2. During the block after, users can submit the value whose hash they provided in the previous block.
3. Define the “correctly submitted values” as all values N where H(N+ADDR) was submitted in the first block and N was submitted in the second block, both messages were signed/sent by the account with address ADDR and ADDR is one of the allowed participants in the system.
4. Sort the correctly submitted values (if many values are the same, have a secondary sort by H(N+PREVHASH+ADDR) where PREVHASH is the hash of the last block)
5. Every user who submitted a correctly submitted value between the 25th and 75th percentile gains a reward of N tokens (which we’ll call “schells”)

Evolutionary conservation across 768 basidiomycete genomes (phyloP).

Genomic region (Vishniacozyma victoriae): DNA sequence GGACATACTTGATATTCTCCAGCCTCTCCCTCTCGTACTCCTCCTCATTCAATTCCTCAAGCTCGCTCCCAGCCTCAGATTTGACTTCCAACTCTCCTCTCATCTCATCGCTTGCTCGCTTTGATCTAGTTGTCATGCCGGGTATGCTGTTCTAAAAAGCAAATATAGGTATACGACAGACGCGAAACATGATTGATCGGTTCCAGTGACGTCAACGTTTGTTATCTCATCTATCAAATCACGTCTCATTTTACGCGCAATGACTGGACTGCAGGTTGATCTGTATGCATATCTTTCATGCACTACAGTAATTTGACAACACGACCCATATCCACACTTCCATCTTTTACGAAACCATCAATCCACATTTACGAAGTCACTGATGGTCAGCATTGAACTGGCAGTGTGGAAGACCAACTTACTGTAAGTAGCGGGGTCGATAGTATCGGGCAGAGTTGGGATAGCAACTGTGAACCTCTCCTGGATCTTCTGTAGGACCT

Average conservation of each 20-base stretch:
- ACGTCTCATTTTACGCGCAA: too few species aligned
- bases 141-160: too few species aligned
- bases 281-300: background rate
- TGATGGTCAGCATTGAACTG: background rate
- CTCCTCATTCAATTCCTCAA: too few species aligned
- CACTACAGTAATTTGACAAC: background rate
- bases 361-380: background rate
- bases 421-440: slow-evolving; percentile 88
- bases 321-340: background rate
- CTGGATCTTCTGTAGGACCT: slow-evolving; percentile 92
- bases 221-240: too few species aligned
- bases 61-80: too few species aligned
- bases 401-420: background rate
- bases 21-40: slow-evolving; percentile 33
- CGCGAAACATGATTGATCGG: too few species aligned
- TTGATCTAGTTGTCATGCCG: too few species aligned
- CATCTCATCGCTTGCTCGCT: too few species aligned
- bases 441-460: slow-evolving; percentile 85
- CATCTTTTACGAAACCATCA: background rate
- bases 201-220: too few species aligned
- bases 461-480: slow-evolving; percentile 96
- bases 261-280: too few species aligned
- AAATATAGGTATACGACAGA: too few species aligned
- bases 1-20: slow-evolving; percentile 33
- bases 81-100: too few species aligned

The protocol does not include a specific mechanism for preventing sybil attacks; it is assumed that proof of work, proof of stake or some other similar solution will be used.

So why does this work? Essentially, for the same reason why the prisoner example above worked; the truth is arguably the most powerful Schelling point out there. Everyone wants to provide the correct answer because everyone expects that everyone else will provide the correct answer and the protocol encourages everyone to provide what everyone else provides. Criminal investigators have been using SchellingCoin for centuries, putting prisoners into separate rooms and asking them all for their stories on what happened at a given event, relying on the fact that it’s easy to be consistent with many other people if you tell the truth but nearly impossible to coordinate on any specific lie.